For those that may be interested in how the preview played in Peoria, my impressions are as follows:

I got to the sold out showing early and was warmly welcomed by the local PBS employees and volunteers. I had sent the station the Full Disclosure paper earlier, and it was evident that they had looked at it. Tickets were free thanks to financial sponsors that included Gold Star Families. There was just a short introduction to the documentary with no panel afterwards. I sat by the exit, so I was able to get out first to station myself to hand the paper to those who wanted one. Most everyone did want a copy. I would estimate that a quarter of the audience were Viet Nam veterans. It was pretty obvious that as the attendees flowed by me reaching out to get a paper that they were wanting to get help in dealing with their suffering from the war that had just come into their view with the preview. It almost seemed as if some were drowning and needed a helping hand. The woman that was the organizer for the library’s Big Read of “The Things They Carried ” last year amazingly knew my name and told me that the library was planing on 4 or 5 discussions about the documentary which I hope to attend. Had a letter about the documentary in the Galesburg and Quad Cities papers today and probably in the Peoria paper tomorrow.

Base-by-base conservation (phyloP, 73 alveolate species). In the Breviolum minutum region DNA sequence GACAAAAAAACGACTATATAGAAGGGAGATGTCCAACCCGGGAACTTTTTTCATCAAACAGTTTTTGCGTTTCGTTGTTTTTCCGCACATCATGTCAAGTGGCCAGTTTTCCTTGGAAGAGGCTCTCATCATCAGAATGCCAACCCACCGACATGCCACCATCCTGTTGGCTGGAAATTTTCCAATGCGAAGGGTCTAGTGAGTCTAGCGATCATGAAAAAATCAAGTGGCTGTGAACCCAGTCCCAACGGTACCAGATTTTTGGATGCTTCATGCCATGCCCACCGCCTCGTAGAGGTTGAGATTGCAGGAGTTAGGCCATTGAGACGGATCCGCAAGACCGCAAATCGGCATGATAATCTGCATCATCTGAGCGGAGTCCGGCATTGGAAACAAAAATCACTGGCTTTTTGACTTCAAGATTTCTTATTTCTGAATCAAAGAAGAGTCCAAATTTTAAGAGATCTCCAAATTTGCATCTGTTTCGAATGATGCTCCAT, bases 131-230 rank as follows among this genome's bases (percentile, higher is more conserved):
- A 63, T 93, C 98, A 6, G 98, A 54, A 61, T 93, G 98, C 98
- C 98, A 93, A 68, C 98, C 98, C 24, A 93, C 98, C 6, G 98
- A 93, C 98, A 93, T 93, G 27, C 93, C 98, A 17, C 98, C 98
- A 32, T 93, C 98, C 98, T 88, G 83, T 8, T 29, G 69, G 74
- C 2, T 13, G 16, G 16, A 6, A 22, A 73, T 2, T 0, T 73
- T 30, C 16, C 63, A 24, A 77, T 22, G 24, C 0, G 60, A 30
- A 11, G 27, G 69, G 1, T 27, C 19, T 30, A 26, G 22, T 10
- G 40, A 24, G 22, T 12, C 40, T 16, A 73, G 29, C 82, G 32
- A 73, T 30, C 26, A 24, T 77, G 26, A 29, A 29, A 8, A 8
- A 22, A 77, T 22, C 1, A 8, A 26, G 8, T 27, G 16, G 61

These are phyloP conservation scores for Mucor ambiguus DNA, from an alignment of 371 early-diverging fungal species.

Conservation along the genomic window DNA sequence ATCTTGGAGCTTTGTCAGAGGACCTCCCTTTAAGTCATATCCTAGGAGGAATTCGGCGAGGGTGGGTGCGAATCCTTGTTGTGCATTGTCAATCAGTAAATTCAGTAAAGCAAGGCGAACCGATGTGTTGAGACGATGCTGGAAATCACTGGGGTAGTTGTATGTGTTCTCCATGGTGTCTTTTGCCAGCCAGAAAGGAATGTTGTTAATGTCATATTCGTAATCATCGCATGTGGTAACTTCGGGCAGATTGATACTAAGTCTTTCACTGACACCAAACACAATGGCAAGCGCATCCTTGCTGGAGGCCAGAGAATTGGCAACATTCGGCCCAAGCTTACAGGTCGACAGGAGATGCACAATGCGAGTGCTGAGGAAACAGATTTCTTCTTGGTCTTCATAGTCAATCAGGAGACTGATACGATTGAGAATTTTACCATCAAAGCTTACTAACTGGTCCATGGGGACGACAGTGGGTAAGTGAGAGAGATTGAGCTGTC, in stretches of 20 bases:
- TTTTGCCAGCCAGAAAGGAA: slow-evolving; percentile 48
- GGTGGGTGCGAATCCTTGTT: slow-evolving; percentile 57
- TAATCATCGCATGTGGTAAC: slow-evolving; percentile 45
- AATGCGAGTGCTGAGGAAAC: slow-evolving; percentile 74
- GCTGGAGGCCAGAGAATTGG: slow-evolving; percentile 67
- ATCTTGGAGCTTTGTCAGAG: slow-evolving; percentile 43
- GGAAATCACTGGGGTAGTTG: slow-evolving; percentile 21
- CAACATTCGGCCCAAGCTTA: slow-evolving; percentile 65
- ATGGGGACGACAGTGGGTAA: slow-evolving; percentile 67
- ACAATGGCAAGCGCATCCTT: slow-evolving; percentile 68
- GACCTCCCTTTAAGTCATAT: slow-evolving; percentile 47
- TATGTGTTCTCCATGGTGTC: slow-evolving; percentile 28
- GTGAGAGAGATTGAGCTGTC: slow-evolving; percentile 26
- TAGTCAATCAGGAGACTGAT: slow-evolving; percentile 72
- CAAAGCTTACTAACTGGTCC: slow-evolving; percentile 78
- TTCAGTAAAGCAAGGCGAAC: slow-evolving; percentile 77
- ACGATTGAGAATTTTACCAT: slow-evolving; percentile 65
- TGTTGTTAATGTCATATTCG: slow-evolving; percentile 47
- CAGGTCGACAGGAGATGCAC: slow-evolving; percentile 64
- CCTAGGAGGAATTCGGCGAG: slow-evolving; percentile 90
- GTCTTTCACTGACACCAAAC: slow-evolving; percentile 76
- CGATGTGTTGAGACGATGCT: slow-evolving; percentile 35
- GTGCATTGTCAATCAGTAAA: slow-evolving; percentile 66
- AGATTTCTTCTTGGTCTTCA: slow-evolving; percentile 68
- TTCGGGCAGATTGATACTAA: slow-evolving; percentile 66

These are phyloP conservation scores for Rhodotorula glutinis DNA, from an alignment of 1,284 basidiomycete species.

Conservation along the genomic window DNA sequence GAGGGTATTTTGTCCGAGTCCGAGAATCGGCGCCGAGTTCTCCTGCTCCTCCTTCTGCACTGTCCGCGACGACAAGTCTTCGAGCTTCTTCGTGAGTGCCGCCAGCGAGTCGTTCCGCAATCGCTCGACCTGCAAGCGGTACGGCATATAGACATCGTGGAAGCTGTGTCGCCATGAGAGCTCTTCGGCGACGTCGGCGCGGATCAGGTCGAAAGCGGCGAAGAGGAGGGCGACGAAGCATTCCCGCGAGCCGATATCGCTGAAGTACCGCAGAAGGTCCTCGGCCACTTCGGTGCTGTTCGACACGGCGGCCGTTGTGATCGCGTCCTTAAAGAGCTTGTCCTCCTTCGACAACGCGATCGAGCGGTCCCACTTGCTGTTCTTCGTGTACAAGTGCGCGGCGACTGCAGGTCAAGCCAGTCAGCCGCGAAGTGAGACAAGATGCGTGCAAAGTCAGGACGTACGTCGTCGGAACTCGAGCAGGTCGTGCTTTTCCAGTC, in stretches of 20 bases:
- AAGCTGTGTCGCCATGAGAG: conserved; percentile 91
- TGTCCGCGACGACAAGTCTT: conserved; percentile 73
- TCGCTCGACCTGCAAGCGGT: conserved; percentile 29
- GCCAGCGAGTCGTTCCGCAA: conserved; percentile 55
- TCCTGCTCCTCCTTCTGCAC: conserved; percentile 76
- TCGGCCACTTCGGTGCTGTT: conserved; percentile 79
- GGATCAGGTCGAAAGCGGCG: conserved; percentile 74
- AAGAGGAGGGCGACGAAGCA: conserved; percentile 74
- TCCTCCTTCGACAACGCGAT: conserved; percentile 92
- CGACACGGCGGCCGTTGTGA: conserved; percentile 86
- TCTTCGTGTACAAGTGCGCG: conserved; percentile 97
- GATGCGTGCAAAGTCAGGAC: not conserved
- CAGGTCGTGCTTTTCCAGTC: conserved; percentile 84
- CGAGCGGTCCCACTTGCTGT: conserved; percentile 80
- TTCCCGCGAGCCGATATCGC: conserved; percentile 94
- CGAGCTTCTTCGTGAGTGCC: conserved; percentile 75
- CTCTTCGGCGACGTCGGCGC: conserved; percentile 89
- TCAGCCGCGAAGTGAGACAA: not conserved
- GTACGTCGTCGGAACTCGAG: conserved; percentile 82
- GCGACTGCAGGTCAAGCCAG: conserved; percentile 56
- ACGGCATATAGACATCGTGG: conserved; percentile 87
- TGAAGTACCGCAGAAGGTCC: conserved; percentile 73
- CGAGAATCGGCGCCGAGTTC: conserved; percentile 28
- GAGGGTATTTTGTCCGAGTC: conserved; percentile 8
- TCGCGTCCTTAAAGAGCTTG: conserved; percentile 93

I really appreciate all the historical and factual data that has been shared and have been learning  much. Nevertheless, since I am not the sharpest knife in the drawer I will probably be keeping my comments to others more simple and personal. The only time that I have read that Noble Peace Prize winner Henry Kissinger got really flustered was after he had finished giving a talk on how his great diplomatic skills had supposedly ended the war. In the Q and A following the lecture, a Vietnam vet asked him the simple question, “can you name one person killed in the war?” The flustered Kissinger could not.

Look forward to further comments from all of you,
Paul Appell